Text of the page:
A Vortex Down the Addiction Hole

noun: addiction; plural noun: addictions
  1. 1.
    the fact or condition of being addicted to a particular substance, thing, or activity.

    “he committed the theft to finance his drug addiction”

  1. synonyms:
  1. dependency, dependence, habit, problem
  2. devotion to, dedication to, obsession with, infatuation with, passion for, love of, mania for, enslavement to “a slavish addiction to fashion”
One little word. So much power. One word. So much weight. One word so much guilt.
It is a word that society has put in a bubble, it’s own corner, to live in shame and to condemn.
People look at those with the coke habit.
The ones who drink themselves into oblivion.
Even those who are obese who continue to frequent McDonalds.
But addiction isn’t all food, drugs, and booze.
It is emotions. It is control. Or rather lack there of. It is the lacking of what is in ones life. Of pain and heartache. A vortex of spinning so far out of control that you are left gasping for breath, never mind finding the clarity to think straight.
Bulimia, Anorexia, exercise addiction, and distortive eating are all addictions. The highs the lows, that feeling of breathtaking release. Nothing is better. Nothing is better then forgetting. Of dulling the pain, of forgetting.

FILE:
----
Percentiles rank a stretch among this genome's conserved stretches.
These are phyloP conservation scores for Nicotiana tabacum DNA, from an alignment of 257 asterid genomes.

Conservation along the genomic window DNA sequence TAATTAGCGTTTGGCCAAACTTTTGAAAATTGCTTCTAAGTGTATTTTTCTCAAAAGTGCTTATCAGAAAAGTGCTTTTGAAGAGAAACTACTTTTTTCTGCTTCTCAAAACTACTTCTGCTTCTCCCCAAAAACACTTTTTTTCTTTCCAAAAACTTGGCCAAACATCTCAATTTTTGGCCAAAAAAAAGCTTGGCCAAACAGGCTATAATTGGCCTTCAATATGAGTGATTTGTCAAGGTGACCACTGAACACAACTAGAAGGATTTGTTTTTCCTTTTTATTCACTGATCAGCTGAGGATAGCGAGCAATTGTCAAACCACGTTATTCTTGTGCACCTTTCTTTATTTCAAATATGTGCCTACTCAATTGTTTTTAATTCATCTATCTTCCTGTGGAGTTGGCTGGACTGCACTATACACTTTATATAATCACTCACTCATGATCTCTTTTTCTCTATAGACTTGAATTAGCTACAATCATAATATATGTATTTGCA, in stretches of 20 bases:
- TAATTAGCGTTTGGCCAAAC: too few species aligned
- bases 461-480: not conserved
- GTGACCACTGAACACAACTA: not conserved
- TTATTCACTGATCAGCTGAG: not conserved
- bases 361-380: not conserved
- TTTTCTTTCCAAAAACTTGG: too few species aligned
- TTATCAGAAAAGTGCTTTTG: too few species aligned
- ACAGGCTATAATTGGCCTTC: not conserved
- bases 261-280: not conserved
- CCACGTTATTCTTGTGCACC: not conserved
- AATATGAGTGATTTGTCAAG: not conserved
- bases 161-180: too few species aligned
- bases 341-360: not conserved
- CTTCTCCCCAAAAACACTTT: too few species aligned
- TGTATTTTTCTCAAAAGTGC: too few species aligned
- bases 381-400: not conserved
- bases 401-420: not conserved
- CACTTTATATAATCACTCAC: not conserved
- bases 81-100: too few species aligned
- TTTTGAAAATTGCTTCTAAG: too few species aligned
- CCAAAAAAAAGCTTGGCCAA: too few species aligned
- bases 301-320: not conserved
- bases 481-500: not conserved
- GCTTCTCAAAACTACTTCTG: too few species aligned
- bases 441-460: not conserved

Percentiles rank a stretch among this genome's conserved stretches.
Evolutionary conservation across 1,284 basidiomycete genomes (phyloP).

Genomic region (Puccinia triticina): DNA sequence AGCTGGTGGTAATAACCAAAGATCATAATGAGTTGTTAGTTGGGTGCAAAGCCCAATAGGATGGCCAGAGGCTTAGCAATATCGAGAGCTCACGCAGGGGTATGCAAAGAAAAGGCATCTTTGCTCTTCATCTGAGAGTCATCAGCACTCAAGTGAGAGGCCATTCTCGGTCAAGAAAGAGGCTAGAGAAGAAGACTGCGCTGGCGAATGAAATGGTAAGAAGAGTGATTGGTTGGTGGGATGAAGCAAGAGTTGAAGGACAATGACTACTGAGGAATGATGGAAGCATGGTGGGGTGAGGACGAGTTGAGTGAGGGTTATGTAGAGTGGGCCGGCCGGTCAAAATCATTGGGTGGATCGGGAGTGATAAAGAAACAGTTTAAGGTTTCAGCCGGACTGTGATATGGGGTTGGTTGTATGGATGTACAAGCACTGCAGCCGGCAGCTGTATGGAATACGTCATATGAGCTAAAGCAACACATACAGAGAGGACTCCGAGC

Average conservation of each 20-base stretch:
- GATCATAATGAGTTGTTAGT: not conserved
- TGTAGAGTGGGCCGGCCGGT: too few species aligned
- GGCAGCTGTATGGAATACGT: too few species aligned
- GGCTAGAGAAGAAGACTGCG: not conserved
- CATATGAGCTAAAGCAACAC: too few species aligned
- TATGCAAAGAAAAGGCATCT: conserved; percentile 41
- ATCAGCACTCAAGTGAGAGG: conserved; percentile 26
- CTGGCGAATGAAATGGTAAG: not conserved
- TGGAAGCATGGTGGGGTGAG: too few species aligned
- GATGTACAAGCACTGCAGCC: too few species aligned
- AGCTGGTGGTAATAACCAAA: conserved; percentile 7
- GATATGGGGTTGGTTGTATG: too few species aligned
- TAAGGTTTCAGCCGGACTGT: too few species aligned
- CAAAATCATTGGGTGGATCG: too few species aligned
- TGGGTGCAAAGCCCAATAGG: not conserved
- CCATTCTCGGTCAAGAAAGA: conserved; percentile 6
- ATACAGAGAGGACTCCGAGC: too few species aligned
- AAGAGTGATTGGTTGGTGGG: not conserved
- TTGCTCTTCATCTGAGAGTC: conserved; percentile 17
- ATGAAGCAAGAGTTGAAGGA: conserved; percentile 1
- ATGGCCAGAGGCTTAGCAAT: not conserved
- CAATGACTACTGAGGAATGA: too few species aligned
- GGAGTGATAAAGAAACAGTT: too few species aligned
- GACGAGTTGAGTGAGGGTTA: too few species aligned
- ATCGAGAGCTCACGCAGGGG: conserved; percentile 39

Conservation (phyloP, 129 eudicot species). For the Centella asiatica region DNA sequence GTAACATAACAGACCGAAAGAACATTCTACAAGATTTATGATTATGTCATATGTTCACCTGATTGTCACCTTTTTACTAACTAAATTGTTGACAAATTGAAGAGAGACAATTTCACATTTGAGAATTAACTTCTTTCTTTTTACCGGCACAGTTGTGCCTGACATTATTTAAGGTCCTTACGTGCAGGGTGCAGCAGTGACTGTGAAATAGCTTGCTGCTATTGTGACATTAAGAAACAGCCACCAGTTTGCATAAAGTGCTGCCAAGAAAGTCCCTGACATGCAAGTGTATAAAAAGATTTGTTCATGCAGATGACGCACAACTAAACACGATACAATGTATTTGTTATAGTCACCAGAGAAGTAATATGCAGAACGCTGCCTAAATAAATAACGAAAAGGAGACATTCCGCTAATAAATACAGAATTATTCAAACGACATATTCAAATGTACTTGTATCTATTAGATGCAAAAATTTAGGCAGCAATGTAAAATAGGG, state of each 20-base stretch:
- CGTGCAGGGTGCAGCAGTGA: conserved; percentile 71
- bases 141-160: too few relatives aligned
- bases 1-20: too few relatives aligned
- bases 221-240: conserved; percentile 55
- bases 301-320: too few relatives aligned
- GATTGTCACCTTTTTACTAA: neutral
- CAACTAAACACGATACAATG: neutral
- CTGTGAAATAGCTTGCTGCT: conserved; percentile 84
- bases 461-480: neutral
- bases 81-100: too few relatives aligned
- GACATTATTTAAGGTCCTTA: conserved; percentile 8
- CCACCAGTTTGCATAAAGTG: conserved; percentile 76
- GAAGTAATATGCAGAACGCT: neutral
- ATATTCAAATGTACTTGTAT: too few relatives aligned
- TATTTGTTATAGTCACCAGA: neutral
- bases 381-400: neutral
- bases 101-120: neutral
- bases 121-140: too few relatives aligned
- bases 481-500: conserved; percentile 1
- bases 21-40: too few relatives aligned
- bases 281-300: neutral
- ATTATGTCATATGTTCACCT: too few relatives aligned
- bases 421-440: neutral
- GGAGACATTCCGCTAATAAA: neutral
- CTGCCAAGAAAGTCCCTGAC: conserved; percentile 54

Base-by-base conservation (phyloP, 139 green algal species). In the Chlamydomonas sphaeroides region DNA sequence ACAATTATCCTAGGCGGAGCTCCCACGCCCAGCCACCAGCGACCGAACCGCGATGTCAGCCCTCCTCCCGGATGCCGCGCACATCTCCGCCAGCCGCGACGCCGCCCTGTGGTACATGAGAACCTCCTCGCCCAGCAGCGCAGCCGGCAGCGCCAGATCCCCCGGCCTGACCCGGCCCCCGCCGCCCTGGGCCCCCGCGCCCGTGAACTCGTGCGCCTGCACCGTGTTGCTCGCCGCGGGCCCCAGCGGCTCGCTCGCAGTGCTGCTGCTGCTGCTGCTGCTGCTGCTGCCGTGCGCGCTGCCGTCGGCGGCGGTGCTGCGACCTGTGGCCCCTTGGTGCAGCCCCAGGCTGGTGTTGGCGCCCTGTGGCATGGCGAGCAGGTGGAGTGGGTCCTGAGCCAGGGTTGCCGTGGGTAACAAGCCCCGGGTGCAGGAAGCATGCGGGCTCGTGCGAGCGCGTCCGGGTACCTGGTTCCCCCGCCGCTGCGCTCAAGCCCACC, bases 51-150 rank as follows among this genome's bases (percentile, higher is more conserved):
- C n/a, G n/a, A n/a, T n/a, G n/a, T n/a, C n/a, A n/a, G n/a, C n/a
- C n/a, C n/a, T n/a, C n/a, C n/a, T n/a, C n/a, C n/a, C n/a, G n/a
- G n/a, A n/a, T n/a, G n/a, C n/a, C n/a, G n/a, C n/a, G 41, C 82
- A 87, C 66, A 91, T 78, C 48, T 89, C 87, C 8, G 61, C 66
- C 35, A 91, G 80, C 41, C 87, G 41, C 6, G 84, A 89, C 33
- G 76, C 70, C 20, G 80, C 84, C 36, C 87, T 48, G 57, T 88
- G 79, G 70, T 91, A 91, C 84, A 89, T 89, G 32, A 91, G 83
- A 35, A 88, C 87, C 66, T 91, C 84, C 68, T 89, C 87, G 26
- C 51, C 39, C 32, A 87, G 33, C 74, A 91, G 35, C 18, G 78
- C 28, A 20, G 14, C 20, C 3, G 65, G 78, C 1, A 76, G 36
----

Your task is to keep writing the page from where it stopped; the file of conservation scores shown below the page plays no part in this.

I don’t think I truly ever understood it until a few years ago.
The couple years I “dabbled” when I was 13, when most girls, especially my “friends” in the skating community experimented, it wasn’t for the highs or lows. It was because we were all trying to find quick fixes to manage our weight. Find ways to navigate the awkward years. It is self denial. It is just the truth. I didn’t have any guilt over spending countless hours on the treadmill, or attempting to chew and spit my food out in a cup (which I failed miserably at) or taking cold showers (also horrible at, my sympathies to all the men out there) or any other absurd ideas I got off of ProAna and ProMia sites. It was all for the craft.
Kids at that age experimented with drugs, and alcohol, I experimented with ways to lose the awkward weight and reach my goals, that, let’s face it was never going to happen. And like with all phases I grew out of it, with little to none damage and with no one really noticing. Until a few years ago.
When shit hit the fan, in a major addiction kinda way.